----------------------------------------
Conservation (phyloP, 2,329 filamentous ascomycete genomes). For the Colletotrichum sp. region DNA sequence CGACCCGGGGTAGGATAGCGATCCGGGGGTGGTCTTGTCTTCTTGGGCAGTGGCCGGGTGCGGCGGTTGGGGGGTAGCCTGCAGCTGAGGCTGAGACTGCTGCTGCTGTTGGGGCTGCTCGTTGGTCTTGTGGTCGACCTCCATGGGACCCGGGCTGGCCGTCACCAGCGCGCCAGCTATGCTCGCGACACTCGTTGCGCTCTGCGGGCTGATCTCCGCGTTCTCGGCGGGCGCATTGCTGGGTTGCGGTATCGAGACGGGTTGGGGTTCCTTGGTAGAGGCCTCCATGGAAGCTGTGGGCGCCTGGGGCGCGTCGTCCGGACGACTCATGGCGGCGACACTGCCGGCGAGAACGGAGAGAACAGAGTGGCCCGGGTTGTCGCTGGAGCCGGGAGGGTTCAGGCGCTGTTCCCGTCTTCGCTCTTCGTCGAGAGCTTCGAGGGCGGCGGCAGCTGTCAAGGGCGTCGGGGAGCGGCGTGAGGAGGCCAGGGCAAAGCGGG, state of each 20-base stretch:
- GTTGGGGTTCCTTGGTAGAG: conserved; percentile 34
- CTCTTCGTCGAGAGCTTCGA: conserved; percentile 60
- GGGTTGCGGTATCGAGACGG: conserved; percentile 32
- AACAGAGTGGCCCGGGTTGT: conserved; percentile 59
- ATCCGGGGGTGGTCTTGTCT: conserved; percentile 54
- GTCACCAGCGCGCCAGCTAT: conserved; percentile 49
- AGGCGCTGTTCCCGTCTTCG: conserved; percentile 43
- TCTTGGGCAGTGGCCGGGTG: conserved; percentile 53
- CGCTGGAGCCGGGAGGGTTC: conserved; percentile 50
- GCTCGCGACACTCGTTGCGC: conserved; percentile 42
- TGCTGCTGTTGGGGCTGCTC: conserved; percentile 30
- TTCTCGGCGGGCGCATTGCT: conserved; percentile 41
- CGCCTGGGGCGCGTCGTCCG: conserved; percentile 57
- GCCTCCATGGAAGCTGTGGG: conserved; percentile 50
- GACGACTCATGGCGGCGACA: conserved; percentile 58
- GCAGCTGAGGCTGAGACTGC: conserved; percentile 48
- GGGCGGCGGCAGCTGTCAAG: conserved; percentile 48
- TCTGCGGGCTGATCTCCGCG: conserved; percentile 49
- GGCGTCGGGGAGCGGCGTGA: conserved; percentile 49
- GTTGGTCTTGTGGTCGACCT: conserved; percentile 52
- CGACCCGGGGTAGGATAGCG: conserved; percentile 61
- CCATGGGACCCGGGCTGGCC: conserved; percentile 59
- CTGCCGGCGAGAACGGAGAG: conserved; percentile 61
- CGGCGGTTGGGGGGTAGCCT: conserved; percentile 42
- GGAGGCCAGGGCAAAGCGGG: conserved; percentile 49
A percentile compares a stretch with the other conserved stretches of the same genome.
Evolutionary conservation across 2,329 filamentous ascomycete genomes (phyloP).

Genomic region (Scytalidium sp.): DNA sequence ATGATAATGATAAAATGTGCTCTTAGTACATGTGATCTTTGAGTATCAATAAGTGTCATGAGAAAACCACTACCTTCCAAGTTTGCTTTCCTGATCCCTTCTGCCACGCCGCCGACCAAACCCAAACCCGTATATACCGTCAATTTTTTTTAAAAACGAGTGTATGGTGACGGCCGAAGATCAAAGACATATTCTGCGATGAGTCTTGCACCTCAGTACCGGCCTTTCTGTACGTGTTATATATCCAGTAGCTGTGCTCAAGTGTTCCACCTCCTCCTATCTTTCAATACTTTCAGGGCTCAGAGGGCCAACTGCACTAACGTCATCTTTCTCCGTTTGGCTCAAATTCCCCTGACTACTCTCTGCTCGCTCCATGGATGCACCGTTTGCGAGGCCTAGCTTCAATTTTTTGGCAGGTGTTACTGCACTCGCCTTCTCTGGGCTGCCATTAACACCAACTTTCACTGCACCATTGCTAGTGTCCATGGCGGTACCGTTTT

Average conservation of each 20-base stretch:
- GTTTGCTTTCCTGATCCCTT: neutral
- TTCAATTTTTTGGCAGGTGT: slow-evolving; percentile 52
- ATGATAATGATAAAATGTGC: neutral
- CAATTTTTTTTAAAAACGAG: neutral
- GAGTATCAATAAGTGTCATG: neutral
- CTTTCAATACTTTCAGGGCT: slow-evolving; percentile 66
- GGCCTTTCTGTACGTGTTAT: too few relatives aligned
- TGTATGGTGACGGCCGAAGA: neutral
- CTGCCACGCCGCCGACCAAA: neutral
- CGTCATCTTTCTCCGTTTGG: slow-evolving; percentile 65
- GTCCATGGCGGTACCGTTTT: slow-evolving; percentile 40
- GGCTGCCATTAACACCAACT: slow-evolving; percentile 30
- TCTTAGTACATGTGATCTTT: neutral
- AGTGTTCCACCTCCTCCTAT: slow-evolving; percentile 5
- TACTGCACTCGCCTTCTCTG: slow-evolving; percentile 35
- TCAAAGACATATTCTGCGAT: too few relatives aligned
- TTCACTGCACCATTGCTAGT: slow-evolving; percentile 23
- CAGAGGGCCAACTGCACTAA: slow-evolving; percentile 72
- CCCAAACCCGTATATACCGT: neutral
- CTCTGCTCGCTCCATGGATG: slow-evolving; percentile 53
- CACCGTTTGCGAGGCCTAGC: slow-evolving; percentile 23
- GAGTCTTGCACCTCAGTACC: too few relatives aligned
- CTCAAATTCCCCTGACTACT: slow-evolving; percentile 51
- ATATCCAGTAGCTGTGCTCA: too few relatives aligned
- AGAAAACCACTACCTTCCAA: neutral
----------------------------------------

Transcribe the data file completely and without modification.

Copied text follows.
Conservation (phyloP, 2,329 filamentous ascomycete genomes). For the Colletotrichum sp. region DNA sequence CGACCCGGGGTAGGATAGCGATCCGGGGGTGGTCTTGTCTTCTTGGGCAGTGGCCGGGTGCGGCGGTTGGGGGGTAGCCTGCAGCTGAGGCTGAGACTGCTGCTGCTGTTGGGGCTGCTCGTTGGTCTTGTGGTCGACCTCCATGGGACCCGGGCTGGCCGTCACCAGCGCGCCAGCTATGCTCGCGACACTCGTTGCGCTCTGCGGGCTGATCTCCGCGTTCTCGGCGGGCGCATTGCTGGGTTGCGGTATCGAGACGGGTTGGGGTTCCTTGGTAGAGGCCTCCATGGAAGCTGTGGGCGCCTGGGGCGCGTCGTCCGGACGACTCATGGCGGCGACACTGCCGGCGAGAACGGAGAGAACAGAGTGGCCCGGGTTGTCGCTGGAGCCGGGAGGGTTCAGGCGCTGTTCCCGTCTTCGCTCTTCGTCGAGAGCTTCGAGGGCGGCGGCAGCTGTCAAGGGCGTCGGGGAGCGGCGTGAGGAGGCCAGGGCAAAGCGGG, state of each 20-base stretch:
- GTTGGGGTTCCTTGGTAGAG: conserved; percentile 34
- CTCTTCGTCGAGAGCTTCGA: conserved; percentile 60
- GGGTTGCGGTATCGAGACGG: conserved; percentile 32
- AACAGAGTGGCCCGGGTTGT: conserved; percentile 59
- ATCCGGGGGTGGTCTTGTCT: conserved; percentile 54
- GTCACCAGCGCGCCAGCTAT: conserved; percentile 49
- AGGCGCTGTTCCCGTCTTCG: conserved; percentile 43
- TCTTGGGCAGTGGCCGGGTG: conserved; percentile 53
- CGCTGGAGCCGGGAGGGTTC: conserved; percentile 50
- GCTCGCGACACTCGTTGCGC: conserved; percentile 42
- TGCTGCTGTTGGGGCTGCTC: conserved; percentile 30
- TTCTCGGCGGGCGCATTGCT: conserved; percentile 41
- CGCCTGGGGCGCGTCGTCCG: conserved; percentile 57
- GCCTCCATGGAAGCTGTGGG: conserved; percentile 50
- GACGACTCATGGCGGCGACA: conserved; percentile 58
- GCAGCTGAGGCTGAGACTGC: conserved; percentile 48
- GGGCGGCGGCAGCTGTCAAG: conserved; percentile 48
- TCTGCGGGCTGATCTCCGCG: conserved; percentile 49
- GGCGTCGGGGAGCGGCGTGA: conserved; percentile 49
- GTTGGTCTTGTGGTCGACCT: conserved; percentile 52
- CGACCCGGGGTAGGATAGCG: conserved; percentile 61
- CCATGGGACCCGGGCTGGCC: conserved; percentile 59
- CTGCCGGCGAGAACGGAGAG: conserved; percentile 61
- CGGCGGTTGGGGGGTAGCCT: conserved; percentile 42
- GGAGGCCAGGGCAAAGCGGG: conserved; percentile 49
A percentile compares a stretch with the other conserved stretches of the same genome.
Evolutionary conservation across 2,329 filamentous ascomycete genomes (phyloP).

Genomic region (Scytalidium sp.): DNA sequence ATGATAATGATAAAATGTGCTCTTAGTACATGTGATCTTTGAGTATCAATAAGTGTCATGAGAAAACCACTACCTTCCAAGTTTGCTTTCCTGATCCCTTCTGCCACGCCGCCGACCAAACCCAAACCCGTATATACCGTCAATTTTTTTTAAAAACGAGTGTATGGTGACGGCCGAAGATCAAAGACATATTCTGCGATGAGTCTTGCACCTCAGTACCGGCCTTTCTGTACGTGTTATATATCCAGTAGCTGTGCTCAAGTGTTCCACCTCCTCCTATCTTTCAATACTTTCAGGGCTCAGAGGGCCAACTGCACTAACGTCATCTTTCTCCGTTTGGCTCAAATTCCCCTGACTACTCTCTGCTCGCTCCATGGATGCACCGTTTGCGAGGCCTAGCTTCAATTTTTTGGCAGGTGTTACTGCACTCGCCTTCTCTGGGCTGCCATTAACACCAACTTTCACTGCACCATTGCTAGTGTCCATGGCGGTACCGTTTT

Average conservation of each 20-base stretch:
- GTTTGCTTTCCTGATCCCTT: neutral
- TTCAATTTTTTGGCAGGTGT: slow-evolving; percentile 52
- ATGATAATGATAAAATGTGC: neutral
- CAATTTTTTTTAAAAACGAG: neutral
- GAGTATCAATAAGTGTCATG: neutral
- CTTTCAATACTTTCAGGGCT: slow-evolving; percentile 66
- GGCCTTTCTGTACGTGTTAT: too few relatives aligned
- TGTATGGTGACGGCCGAAGA: neutral
- CTGCCACGCCGCCGACCAAA: neutral
- CGTCATCTTTCTCCGTTTGG: slow-evolving; percentile 65
- GTCCATGGCGGTACCGTTTT: slow-evolving; percentile 40
- GGCTGCCATTAACACCAACT: slow-evolving; percentile 30
- TCTTAGTACATGTGATCTTT: neutral
- AGTGTTCCACCTCCTCCTAT: slow-evolving; percentile 5
- TACTGCACTCGCCTTCTCTG: slow-evolving; percentile 35
- TCAAAGACATATTCTGCGAT: too few relatives aligned
- TTCACTGCACCATTGCTAGT: slow-evolving; percentile 23
- CAGAGGGCCAACTGCACTAA: slow-evolving; percentile 72
- CCCAAACCCGTATATACCGT: neutral
- CTCTGCTCGCTCCATGGATG: slow-evolving; percentile 53
- CACCGTTTGCGAGGCCTAGC: slow-evolving; percentile 23
- GAGTCTTGCACCTCAGTACC: too few relatives aligned
- CTCAAATTCCCCTGACTACT: slow-evolving; percentile 51
- ATATCCAGTAGCTGTGCTCA: too few relatives aligned
- AGAAAACCACTACCTTCCAA: neutral